Corn prices formed a weekly downside reversal, running to new all time highs at $7.91 December futures, and then dropping sharply the rest of the week and closing with 10-cent losses. That is a very negative development, and could mean the 25 year highs for corn have been spotted.
We are hearing all kinds of rumors about demand being cut, as ethanol plants are not doing as much business near term, and plants scheduled to be built are being cancelled, and plants scheduled to open are being delayed. Export demand is also slowing, and talk is that USDA is going to open up CRP in some manner; it's just a matter of how they are going to do it. Pro Ag fears we are at the end of our bull market rope, as improving weather is also pointing in the direction of down.
Pro Ag chose to sell 50 percent of 2009 corn, and 50 percent of 2010 corn June 19 as the market appears toppy. With improving weather, slackening demand, and lower government subsides for ethanol we think we are about done with the corn bull market, perhaps for the next 10 to15 years. Now its time to start hedging out more sales other than from the 2008 crop year. You may want to hedge them yourselves, as there might be little pain in hedging and only gain if indeed the market has topped. So rather than pay any elevator to hedge for us (and risk default by the elevator on the contract), we'd rather do it ourselves -- especially if we can take money out of the hedge account and use that money ourselves. (What if these hedges are $2 per bushel ahead by harvest 2008?)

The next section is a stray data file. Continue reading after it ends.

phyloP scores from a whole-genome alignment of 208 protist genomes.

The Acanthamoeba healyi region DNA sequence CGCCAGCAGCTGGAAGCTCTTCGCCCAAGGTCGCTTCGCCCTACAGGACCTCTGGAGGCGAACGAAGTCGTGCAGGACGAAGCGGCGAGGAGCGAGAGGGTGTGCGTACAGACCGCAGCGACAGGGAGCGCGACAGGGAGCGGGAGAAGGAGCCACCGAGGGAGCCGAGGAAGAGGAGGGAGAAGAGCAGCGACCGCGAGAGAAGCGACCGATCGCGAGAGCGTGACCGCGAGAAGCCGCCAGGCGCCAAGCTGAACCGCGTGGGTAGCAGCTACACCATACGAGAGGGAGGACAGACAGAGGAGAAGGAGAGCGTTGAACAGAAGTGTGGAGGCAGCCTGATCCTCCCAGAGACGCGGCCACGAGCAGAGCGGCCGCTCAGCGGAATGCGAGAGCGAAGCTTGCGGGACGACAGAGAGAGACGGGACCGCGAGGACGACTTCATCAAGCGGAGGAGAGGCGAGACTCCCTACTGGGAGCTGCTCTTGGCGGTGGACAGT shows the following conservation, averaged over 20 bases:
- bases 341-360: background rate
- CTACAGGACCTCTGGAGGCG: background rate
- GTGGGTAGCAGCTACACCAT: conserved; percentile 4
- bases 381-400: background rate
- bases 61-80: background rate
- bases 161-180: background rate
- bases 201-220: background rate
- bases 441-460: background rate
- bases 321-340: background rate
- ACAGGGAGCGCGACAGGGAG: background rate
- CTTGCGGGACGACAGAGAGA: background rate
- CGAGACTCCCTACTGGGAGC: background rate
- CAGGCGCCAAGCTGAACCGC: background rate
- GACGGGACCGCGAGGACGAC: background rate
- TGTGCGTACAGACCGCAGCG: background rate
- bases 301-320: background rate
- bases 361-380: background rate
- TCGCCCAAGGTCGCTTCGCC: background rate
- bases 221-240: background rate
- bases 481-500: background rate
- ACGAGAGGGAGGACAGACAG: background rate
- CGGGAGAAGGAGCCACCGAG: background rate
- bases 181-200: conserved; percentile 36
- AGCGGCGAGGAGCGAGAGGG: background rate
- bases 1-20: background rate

Weekly recommendations: Prices of corn and soybeans have rallied sharply into June 19, hitting multiple year price targets for selling grains (more than $6 corn and more than $15 soybeans). We've been running a sell stop underneath the market during the recent bull market blow off top to try to capture as much of this rally as possible. We hit those sell stops June 19 at $7.65 December 2008 corn and $15.23 November 2008 soybeans so its time to start selling! Therefore, producers should have sold 50 percent of 2009 corn at 6.705 December 2009, sold 50 percent of 2010 corn at 6.61 December 2010 (up to the revenue insurance guarantee you expect to have coverage for, and only on the land already secured for the 2009 and 2010 crop years). Time to sell all cash 2007 corn, and also get priced up to 100 percent of 2008 cash corn.
Soybean prices ran to new highs, with even the July contract pushing to new highs before falling back down. That has turned what looked like a very bullish market prior to this week to a negative technical picture today. This has the look of a double top on weekly and daily charts, with a weekly downside reversal on soybean charts -- all negative signs. The fact that new crop soybeans exceeded old highs easily and July nearby didn't is also negative (bear spreads working), as it indicates near term demand is also slowing.